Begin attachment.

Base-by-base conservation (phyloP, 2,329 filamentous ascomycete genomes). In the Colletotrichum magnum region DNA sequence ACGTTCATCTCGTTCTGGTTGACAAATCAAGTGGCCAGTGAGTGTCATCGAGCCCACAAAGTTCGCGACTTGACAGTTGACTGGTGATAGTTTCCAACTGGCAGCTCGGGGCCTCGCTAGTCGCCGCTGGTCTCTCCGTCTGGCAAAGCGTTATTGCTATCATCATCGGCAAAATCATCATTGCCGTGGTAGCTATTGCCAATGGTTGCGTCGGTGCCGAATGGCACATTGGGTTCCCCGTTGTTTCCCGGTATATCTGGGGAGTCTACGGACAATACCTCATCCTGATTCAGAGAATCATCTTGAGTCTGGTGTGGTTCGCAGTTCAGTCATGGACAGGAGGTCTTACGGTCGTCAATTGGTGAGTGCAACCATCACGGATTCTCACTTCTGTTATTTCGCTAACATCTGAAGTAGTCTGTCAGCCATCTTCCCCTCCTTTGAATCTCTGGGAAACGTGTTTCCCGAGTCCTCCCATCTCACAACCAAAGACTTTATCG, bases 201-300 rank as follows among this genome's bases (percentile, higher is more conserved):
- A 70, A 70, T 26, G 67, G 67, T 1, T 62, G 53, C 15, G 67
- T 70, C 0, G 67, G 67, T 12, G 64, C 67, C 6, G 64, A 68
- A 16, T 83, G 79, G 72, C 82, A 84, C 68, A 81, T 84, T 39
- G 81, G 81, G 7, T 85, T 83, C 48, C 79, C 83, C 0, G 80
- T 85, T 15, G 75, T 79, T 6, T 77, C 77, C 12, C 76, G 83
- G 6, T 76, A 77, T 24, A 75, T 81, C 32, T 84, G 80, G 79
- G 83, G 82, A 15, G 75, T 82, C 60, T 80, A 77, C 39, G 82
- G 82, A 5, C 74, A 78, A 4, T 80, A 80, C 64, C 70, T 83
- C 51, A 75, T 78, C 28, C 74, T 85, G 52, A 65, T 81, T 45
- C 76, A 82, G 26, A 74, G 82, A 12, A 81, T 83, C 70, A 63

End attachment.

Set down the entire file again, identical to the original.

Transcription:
Base-by-base conservation (phyloP, 2,329 filamentous ascomycete genomes). In the Colletotrichum magnum region DNA sequence ACGTTCATCTCGTTCTGGTTGACAAATCAAGTGGCCAGTGAGTGTCATCGAGCCCACAAAGTTCGCGACTTGACAGTTGACTGGTGATAGTTTCCAACTGGCAGCTCGGGGCCTCGCTAGTCGCCGCTGGTCTCTCCGTCTGGCAAAGCGTTATTGCTATCATCATCGGCAAAATCATCATTGCCGTGGTAGCTATTGCCAATGGTTGCGTCGGTGCCGAATGGCACATTGGGTTCCCCGTTGTTTCCCGGTATATCTGGGGAGTCTACGGACAATACCTCATCCTGATTCAGAGAATCATCTTGAGTCTGGTGTGGTTCGCAGTTCAGTCATGGACAGGAGGTCTTACGGTCGTCAATTGGTGAGTGCAACCATCACGGATTCTCACTTCTGTTATTTCGCTAACATCTGAAGTAGTCTGTCAGCCATCTTCCCCTCCTTTGAATCTCTGGGAAACGTGTTTCCCGAGTCCTCCCATCTCACAACCAAAGACTTTATCG, bases 201-300 rank as follows among this genome's bases (percentile, higher is more conserved):
- A 70, A 70, T 26, G 67, G 67, T 1, T 62, G 53, C 15, G 67
- T 70, C 0, G 67, G 67, T 12, G 64, C 67, C 6, G 64, A 68
- A 16, T 83, G 79, G 72, C 82, A 84, C 68, A 81, T 84, T 39
- G 81, G 81, G 7, T 85, T 83, C 48, C 79, C 83, C 0, G 80
- T 85, T 15, G 75, T 79, T 6, T 77, C 77, C 12, C 76, G 83
- G 6, T 76, A 77, T 24, A 75, T 81, C 32, T 84, G 80, G 79
- G 83, G 82, A 15, G 75, T 82, C 60, T 80, A 77, C 39, G 82
- G 82, A 5, C 74, A 78, A 4, T 80, A 80, C 64, C 70, T 83
- C 51, A 75, T 78, C 28, C 74, T 85, G 52, A 65, T 81, T 45
- C 76, A 82, G 26, A 74, G 82, A 12, A 81, T 83, C 70, A 63